Carl Sagan—A Tribute

Carl Sagan—A Tribute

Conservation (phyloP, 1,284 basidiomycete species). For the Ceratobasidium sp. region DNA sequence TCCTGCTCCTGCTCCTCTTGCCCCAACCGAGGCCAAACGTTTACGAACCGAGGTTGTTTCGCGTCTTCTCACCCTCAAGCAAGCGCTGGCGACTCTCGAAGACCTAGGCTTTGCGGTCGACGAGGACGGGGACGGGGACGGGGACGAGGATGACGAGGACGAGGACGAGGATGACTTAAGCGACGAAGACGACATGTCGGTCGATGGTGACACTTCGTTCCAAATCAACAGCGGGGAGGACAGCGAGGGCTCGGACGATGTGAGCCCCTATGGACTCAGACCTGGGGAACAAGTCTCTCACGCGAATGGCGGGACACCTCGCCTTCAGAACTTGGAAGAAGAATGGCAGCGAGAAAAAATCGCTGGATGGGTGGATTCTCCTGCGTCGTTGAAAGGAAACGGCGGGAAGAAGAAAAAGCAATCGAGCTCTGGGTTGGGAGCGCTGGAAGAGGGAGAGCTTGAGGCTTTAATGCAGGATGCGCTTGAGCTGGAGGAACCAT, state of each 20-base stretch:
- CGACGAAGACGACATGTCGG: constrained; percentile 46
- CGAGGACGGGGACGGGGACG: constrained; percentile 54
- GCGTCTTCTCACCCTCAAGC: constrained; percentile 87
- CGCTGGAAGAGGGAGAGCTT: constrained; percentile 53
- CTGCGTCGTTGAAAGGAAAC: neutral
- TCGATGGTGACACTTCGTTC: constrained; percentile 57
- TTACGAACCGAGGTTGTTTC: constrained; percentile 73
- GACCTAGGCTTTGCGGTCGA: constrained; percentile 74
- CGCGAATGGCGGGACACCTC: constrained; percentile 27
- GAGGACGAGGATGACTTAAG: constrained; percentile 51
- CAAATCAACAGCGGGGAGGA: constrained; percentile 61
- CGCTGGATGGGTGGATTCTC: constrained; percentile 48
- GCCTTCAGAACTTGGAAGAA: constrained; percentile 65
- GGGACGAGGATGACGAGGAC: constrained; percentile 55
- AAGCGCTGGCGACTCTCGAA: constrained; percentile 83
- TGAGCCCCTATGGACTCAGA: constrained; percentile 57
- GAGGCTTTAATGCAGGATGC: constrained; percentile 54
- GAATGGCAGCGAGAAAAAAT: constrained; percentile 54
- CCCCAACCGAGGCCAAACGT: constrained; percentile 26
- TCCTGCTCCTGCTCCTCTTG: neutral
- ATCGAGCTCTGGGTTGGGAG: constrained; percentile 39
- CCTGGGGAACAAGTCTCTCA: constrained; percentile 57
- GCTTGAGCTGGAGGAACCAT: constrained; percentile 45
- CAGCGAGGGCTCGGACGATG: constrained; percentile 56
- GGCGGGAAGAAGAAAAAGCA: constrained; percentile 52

Carl Sagan—A Tribute Carl Sagan's scientific life centered on the search for life in the universe. The two images on our cover symbolize the range of his work: the amino acid glycene, seen here in crystallized form, is one of the crucial building blocks of life on Earth. Its spectra have been detected in gas and dust clouds among the stars, suggesting that it—and the life that can spring from it—may be common in the universe. The nearby planet Mars has carved into its surface evidence that it once possessed a climate that may have supported life. Here Ma'adim Vallis, a 600-kilometer-long channel (400 miles), drains into the crater Gusev. Channels like this, with a morphology typical of earthly rivers, show that water once flowed on Mars. Discoveries like these, of the elements of life, propelled Carl's work Glycene photograph: Alfred Pasieka, Peter Arnold, Inc. Mars image: U.S. Geological Survey, Flagstaff

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